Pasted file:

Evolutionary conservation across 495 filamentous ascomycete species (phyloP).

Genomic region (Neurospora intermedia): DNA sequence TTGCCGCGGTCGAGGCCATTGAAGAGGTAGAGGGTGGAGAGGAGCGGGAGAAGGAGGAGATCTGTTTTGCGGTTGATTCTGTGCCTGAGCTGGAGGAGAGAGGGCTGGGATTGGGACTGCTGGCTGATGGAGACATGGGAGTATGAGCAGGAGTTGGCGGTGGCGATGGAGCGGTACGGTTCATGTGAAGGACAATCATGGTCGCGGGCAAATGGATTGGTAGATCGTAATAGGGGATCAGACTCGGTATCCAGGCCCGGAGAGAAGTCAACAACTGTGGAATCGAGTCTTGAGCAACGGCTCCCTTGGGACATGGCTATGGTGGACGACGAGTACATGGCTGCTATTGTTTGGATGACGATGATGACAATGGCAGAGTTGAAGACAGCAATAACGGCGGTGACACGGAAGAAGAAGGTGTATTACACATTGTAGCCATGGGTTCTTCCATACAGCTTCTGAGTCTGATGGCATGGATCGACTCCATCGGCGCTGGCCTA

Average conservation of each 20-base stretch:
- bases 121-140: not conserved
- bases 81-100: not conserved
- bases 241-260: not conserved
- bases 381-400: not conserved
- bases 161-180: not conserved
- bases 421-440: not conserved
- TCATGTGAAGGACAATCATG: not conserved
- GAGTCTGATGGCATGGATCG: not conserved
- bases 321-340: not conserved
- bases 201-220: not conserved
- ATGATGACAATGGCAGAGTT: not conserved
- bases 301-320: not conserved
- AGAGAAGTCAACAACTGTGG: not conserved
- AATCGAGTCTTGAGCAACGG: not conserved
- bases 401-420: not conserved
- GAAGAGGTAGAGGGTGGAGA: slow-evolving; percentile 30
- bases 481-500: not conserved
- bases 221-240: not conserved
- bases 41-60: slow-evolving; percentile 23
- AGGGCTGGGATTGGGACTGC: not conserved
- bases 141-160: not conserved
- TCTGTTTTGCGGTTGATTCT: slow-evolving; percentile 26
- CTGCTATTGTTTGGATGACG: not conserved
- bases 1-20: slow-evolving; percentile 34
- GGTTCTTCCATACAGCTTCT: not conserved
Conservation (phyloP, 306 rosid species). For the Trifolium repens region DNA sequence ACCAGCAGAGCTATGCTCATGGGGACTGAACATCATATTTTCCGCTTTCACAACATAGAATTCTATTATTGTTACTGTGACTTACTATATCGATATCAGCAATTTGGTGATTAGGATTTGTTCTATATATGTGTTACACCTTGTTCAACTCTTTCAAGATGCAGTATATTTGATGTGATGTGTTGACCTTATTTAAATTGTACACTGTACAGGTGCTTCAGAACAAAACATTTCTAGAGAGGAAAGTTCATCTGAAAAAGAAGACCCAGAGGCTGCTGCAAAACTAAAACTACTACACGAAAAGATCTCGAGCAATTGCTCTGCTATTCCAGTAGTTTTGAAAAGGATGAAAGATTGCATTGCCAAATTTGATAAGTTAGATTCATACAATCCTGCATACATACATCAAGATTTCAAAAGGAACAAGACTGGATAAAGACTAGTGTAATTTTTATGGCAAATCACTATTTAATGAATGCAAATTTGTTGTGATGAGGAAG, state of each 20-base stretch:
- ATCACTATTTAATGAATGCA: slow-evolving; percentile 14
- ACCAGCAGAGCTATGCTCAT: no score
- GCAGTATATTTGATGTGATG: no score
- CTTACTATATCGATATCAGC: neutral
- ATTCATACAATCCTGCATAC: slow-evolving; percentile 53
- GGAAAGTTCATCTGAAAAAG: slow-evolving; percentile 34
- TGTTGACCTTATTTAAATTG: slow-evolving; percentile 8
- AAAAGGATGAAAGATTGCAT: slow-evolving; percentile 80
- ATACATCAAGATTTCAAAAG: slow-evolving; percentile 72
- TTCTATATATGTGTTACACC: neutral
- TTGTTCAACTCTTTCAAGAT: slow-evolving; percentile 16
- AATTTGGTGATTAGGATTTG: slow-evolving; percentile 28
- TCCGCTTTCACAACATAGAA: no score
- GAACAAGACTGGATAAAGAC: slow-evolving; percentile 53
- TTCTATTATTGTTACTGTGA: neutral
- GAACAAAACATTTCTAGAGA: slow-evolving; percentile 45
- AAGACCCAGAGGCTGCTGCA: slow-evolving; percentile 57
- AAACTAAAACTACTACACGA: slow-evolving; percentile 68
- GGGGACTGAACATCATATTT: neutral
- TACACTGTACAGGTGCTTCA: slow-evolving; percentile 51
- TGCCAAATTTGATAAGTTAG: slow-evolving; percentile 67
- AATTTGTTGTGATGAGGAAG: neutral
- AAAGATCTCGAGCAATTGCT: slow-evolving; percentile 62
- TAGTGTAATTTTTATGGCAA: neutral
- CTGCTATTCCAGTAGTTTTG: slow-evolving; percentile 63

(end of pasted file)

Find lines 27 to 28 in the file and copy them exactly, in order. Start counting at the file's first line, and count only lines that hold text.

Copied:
- bases 1-20: slow-evolving; percentile 34
- GGTTCTTCCATACAGCTTCT: not conserved